State of New Mexico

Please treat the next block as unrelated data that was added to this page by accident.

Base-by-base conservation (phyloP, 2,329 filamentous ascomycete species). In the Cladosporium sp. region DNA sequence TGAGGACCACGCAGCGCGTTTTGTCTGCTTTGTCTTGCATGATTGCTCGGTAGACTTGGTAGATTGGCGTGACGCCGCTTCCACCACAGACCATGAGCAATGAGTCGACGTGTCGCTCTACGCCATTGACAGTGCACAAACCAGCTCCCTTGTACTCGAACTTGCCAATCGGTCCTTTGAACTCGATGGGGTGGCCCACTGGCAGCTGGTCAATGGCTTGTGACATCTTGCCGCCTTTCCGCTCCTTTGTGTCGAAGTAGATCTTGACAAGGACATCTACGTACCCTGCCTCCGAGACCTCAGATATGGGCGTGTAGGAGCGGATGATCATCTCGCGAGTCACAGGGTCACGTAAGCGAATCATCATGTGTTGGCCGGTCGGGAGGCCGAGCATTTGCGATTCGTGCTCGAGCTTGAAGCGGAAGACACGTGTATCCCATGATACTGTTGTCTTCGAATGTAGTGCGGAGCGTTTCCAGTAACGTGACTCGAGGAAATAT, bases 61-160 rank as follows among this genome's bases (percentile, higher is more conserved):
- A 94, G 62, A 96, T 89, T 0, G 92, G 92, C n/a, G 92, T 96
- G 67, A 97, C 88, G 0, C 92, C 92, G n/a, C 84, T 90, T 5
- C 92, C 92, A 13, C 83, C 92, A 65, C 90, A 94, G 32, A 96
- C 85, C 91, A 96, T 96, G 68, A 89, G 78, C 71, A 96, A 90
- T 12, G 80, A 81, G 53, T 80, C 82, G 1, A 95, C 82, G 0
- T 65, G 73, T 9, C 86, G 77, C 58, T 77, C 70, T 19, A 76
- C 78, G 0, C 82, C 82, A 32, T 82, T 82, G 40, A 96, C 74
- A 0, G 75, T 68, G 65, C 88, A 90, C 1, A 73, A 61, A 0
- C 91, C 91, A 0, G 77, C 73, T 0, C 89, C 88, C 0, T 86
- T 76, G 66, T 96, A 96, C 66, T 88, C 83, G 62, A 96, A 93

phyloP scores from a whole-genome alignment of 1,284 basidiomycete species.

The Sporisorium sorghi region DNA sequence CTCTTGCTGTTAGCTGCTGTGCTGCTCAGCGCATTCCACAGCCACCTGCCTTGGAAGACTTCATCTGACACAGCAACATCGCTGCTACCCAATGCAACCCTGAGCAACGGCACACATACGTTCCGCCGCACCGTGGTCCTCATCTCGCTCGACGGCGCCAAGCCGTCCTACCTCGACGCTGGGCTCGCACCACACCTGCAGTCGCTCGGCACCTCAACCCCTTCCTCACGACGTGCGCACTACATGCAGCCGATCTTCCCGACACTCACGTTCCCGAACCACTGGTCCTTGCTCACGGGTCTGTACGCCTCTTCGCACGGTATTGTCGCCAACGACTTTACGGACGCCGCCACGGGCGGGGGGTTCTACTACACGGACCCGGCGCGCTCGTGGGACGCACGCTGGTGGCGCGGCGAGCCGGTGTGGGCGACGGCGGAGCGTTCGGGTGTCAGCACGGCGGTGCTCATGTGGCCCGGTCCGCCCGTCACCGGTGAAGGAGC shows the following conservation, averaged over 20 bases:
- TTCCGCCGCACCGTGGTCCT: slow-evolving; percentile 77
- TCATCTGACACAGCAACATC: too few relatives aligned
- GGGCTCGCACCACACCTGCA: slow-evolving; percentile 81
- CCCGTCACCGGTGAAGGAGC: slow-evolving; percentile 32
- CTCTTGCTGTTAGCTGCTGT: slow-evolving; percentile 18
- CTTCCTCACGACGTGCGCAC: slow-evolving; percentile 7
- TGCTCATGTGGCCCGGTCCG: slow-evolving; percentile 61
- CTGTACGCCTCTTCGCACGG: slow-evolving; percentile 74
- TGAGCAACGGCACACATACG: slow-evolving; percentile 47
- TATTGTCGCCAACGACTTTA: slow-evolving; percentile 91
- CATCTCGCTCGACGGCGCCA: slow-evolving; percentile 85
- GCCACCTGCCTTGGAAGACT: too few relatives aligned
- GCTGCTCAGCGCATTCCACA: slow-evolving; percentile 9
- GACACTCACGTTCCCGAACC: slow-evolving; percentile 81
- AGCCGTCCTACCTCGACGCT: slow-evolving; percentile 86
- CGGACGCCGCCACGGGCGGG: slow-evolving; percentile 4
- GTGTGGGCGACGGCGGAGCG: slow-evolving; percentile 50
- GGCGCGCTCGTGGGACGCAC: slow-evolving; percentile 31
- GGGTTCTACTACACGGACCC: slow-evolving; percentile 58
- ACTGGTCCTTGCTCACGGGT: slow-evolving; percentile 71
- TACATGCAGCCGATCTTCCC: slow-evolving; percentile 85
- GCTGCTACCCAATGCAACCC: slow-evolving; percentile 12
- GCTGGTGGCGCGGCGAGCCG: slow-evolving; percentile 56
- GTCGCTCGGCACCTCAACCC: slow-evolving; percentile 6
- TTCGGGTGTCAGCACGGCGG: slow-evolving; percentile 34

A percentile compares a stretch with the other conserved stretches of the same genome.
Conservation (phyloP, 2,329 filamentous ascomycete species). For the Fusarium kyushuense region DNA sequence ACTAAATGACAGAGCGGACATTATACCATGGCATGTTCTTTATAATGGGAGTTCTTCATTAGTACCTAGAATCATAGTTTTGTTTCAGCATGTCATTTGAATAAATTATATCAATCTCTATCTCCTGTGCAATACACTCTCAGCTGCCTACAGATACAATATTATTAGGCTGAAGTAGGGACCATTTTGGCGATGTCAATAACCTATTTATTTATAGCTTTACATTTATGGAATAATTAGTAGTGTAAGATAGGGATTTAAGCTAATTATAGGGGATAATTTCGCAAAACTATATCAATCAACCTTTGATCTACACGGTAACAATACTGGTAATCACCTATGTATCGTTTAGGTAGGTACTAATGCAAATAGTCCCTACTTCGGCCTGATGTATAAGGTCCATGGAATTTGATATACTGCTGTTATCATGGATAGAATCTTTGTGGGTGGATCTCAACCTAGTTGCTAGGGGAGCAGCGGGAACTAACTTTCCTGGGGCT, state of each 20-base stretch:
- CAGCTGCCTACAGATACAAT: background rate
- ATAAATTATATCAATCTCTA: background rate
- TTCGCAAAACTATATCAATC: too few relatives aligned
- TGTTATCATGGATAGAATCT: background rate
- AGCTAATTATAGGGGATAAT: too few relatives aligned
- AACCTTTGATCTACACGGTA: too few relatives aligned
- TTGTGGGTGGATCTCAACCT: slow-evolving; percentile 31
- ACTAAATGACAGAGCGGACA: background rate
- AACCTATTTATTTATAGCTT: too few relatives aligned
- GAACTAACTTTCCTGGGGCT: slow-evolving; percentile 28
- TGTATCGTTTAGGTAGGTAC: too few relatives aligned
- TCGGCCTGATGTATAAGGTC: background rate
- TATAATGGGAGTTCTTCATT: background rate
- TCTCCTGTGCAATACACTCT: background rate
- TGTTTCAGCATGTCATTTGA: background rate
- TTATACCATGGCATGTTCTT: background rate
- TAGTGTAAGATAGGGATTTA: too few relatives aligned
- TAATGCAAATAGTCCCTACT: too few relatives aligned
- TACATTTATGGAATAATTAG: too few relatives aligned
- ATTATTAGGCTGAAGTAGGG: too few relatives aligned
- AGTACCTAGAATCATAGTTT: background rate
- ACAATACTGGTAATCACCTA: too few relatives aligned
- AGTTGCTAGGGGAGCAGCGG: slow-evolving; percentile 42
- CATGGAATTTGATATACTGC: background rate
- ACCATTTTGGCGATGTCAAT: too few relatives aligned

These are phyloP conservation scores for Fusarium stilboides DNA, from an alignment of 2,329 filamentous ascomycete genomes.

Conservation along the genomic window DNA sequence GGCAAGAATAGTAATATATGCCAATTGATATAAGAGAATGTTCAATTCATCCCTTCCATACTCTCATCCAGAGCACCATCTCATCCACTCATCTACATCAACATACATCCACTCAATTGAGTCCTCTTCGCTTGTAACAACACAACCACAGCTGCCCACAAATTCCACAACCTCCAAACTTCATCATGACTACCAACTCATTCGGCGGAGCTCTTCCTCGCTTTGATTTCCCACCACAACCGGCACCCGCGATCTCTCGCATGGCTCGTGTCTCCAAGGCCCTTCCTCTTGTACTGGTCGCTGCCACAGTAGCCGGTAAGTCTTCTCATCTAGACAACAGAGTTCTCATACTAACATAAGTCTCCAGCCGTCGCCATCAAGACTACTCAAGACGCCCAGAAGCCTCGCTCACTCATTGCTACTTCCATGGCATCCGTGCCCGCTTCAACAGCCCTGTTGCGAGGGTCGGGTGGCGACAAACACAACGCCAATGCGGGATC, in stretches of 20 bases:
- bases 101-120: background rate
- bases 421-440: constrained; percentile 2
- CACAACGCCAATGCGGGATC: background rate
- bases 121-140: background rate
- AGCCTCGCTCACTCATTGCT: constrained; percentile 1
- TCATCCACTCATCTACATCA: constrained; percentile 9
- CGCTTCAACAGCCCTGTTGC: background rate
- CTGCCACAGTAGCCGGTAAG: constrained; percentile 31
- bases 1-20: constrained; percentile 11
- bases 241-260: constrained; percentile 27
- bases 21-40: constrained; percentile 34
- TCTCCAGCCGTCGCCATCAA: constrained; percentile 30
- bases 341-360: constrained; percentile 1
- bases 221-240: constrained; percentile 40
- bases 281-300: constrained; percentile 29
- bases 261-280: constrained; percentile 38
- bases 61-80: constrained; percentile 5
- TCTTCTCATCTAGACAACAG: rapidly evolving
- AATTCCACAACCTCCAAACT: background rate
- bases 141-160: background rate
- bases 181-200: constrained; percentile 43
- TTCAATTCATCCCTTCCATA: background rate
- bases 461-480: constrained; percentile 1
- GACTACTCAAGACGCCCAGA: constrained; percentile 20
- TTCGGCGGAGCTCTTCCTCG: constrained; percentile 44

The National Transportation Safety Board (NTSB) is an independent federal agency charged by Congress with investigating every civil aviation accident in the United States and significant accidents in other modes of transportation–railroad, highway, marine, and pipeline. We determine the probable cause of the accidents and issue safety recommendations aimed at preventing future accidents. In addition, we conduct special studies concerning transportation safety and coordinate the resources of the federal government and other organizations to provide assistance to victims and their family members impacted by major transportation disasters. This letter addresses Safety Recommendations A-11-53 through -55, which the NTSB issued to the state of New Mexico on June 10, 2011, as a result of our investigation of the June 9, 2009, accident involving an Agusta S.p.A. A 109E helicopter operated by the New Mexico State Police (NMSP) that crashed in mountainous terrain during a search and rescue operation. To date, the NTSB has received no information regarding any actions that the state of New Mexico has taken to address these Safety Recommendations, and we would appreciate receiving a reply regarding any actions that the state has taken or planned to address these important safety issues. We are interested in knowing whether and how our recommendations are implemented, both to ensure the public the highest level of safety and to identify creative solutions that can be shared with others. A copy of our June 10, 2011, letter issuing Safety Recommendations A-11-53 through 55 is enclosed for your convenience, and the full NTSB report of the NMSP accident investigation (Report Number NTSB/AAR-11/04) is available on our website at www.ntsb.gov. We encourage you to respond electronically to this letter and to submit future updates regarding your progress in addressing Safety Recommendations A 11 53 through 55 at the following e mail address: firstname.lastname@example.org.